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All Mixed Up: How Do Hybrids Fit Into The Picture?

Date:
March 18, 1999
Source:
Ecological Society Of America
Summary:
Hybrids are a symbol of complexity. For several decades these mixed species have challenged ecologists who study their role in ecological communities. Ecologists are still asking themselves the question: Are plant and animal hybrids viable contributors to ecosystems or just evolutionary blunders? The Special Feature in the March issue of Ecology focuses on hybridization and the current research encompassing this issue.

Dog lovers in search for the right canine are often faced with the challenge of choosing between a mutt and a pure breed. Most of these people would never expect that their own curiosities are also shared by ecologists.

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Hybrids are a symbol of complexity. For several decades these mixed species have challenged ecologists who study their role in ecological communities. Ecologists are still asking themselves the question: Are plant and animal hybrids viable contributors to ecosystems or just evolutionary blunders? The Special Feature in the March issue of Ecology focuses on hybridization and the current research encompassing this issue.

Indeed, researchers are intrigued by the unique genetic makeup of hybrid species that merit evolutionary distinction from their parental generations. Researchers at the University of Georgia, Department of Genetics conducted a study challenging the existing paradigms that minimize the importance of hybridization in ecological settings. Michael Arnold et al. in their paper "Natural Hybridization: How Low Can You Go and Still Be Important?" state that hybrids are in fact viable evolutionary components of communities, and in some cases, more fit than their parents. Because hybridization enhances genetic variation, Arnold states, "…hybrid genotypes can be more fit than parental genotypes in novel environments."

In contrast, Catherine Moulia from the Laboratoire de Parasiologie Compare in France presents a different scenario. Her research on hybrid mice reveals that they are more prone to parasite attack than their parental counterparts (Mus mus musculus and M. m. domesticus). Her review of the parasitism of animal hybrids not only suggests an evolutionary implication of parasites. It also stresses that this implication of parasites is very similar in animal and in plant hybrids.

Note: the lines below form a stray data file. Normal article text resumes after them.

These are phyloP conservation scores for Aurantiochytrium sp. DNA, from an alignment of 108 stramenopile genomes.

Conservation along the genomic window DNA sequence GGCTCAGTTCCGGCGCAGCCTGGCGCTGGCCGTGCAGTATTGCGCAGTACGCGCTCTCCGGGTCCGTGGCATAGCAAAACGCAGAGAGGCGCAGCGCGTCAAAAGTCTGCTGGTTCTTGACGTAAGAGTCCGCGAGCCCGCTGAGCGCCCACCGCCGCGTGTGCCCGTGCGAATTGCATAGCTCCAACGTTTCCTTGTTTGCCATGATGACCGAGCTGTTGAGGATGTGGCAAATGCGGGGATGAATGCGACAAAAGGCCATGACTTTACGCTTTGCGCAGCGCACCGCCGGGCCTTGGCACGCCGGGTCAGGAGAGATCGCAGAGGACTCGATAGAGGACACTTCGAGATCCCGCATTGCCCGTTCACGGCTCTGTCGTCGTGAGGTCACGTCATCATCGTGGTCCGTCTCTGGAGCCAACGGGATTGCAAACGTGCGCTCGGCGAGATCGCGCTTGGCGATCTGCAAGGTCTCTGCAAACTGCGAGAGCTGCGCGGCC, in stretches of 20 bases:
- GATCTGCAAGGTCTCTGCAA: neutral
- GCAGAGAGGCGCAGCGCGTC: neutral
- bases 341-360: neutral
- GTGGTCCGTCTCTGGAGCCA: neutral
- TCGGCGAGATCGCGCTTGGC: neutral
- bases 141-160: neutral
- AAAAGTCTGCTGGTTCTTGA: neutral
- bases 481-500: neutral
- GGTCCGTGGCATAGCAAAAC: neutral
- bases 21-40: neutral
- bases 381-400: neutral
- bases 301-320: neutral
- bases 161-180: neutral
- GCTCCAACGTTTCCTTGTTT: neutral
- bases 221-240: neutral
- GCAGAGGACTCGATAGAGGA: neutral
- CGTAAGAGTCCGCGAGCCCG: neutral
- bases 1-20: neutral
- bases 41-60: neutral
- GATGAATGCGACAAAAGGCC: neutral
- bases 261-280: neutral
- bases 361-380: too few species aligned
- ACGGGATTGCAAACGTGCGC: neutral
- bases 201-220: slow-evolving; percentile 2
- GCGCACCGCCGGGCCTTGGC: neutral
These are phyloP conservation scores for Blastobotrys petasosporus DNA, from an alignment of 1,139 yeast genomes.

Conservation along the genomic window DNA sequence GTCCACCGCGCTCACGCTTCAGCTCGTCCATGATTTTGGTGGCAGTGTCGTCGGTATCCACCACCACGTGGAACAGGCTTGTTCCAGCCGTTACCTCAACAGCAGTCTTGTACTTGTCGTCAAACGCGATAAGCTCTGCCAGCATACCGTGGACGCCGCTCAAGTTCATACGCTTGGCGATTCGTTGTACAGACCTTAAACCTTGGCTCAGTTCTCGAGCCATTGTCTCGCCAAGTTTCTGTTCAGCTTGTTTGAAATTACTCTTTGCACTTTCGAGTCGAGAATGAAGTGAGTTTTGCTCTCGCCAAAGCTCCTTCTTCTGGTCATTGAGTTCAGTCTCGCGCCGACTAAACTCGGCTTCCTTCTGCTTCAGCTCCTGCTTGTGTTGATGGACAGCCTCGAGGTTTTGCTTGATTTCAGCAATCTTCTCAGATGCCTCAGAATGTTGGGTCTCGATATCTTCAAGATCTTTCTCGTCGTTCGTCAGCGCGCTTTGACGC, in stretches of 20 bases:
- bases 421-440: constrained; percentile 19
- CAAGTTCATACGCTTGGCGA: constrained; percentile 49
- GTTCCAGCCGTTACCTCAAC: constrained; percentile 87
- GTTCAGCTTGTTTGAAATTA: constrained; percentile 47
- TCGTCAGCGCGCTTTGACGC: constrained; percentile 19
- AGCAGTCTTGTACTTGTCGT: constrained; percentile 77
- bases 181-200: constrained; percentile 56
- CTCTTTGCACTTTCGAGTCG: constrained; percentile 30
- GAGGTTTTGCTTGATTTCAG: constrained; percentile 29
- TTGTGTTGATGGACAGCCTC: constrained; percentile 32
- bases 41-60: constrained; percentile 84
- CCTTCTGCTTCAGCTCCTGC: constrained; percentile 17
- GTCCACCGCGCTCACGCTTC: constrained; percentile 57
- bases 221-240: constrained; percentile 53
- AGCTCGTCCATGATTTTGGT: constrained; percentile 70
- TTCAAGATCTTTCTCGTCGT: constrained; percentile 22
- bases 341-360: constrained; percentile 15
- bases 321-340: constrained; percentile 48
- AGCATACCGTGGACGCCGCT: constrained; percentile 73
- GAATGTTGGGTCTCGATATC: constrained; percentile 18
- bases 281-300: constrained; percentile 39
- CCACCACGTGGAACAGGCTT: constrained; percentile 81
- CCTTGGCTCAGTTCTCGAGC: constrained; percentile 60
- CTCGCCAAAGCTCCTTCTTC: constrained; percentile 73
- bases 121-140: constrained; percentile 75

According to some studies reviewed by Moulia, "By taking advantage of hybrid susceptibility, parasites could enhance their range and therefore abundance within an ecosystem."

Her paper, titled "Parasitism of Plant and Animal Hybrids: Are Facts and Fates the Same?" demonstrates how hybrids impact the population dynamics of parasite species and how these parasites in turn could impact the evolution of hybridizing species.

Robert Fritz from Vassar College investigates the environmental and genetic factors that lead to plant hybrid fitness.

"Genetic composition is an important factor in determining fitness, as hybrids have the capacity to develop either enhanced or decreased fitness," says Fritz. However, environmental conditions and interactions of hybrids in different environments are equally important.

Fritz proposes a new theoretical model that he calls the "ecological resistance gradient model." The model supports his studies of environmental effects on hybrid fitness.

Other advances, such as those in molecular technology, are allowing researchers to better classify and study hybrid lifestyles. The application of these techniques will enable them to monitor genetic stocks of rare species that are potentially threatened by hybrid invasion. This and other evolutionary concerns will be addressed as ecologists begin to better understand the roles hybrids play in ecosystems.

###

Ecology is a peer-reviewed journal published eight times a year by the Ecological Society of America (ESA). Copies of the above article are available free of charge to the press through the Society's Public Affairs Office. Members of the press may also obtain copies of ESA's entire family of publications, which includes Ecology, Ecological Applications, Ecological Monographs, and Conservation Ecology. Others interested in copies of articles should contact the Reprint Department at the address in the masthead.

Founded in 1915, the Ecological Society of America (ESA) is a scientific, non-profit, organization with over 7000 members. Through ESA reports, journals, membership research, and expert testimony to Congress, ESA seeks to promote the responsible application of ecological data and principles to the solution of environmental problems. For more information about the Society and its activities, access ESA's web site at: http://esa.sdsc.edu.


Story Source:

The above story is based on materials provided by Ecological Society Of America. Note: Materials may be edited for content and length.


Cite This Page:

Ecological Society Of America. "All Mixed Up: How Do Hybrids Fit Into The Picture?." ScienceDaily. ScienceDaily, 18 March 1999. <www.sciencedaily.com/releases/1999/03/990318041648.htm>.
Ecological Society Of America. (1999, March 18). All Mixed Up: How Do Hybrids Fit Into The Picture?. ScienceDaily. Retrieved December 28, 2014 from www.sciencedaily.com/releases/1999/03/990318041648.htm
Ecological Society Of America. "All Mixed Up: How Do Hybrids Fit Into The Picture?." ScienceDaily. www.sciencedaily.com/releases/1999/03/990318041648.htm (accessed December 28, 2014).

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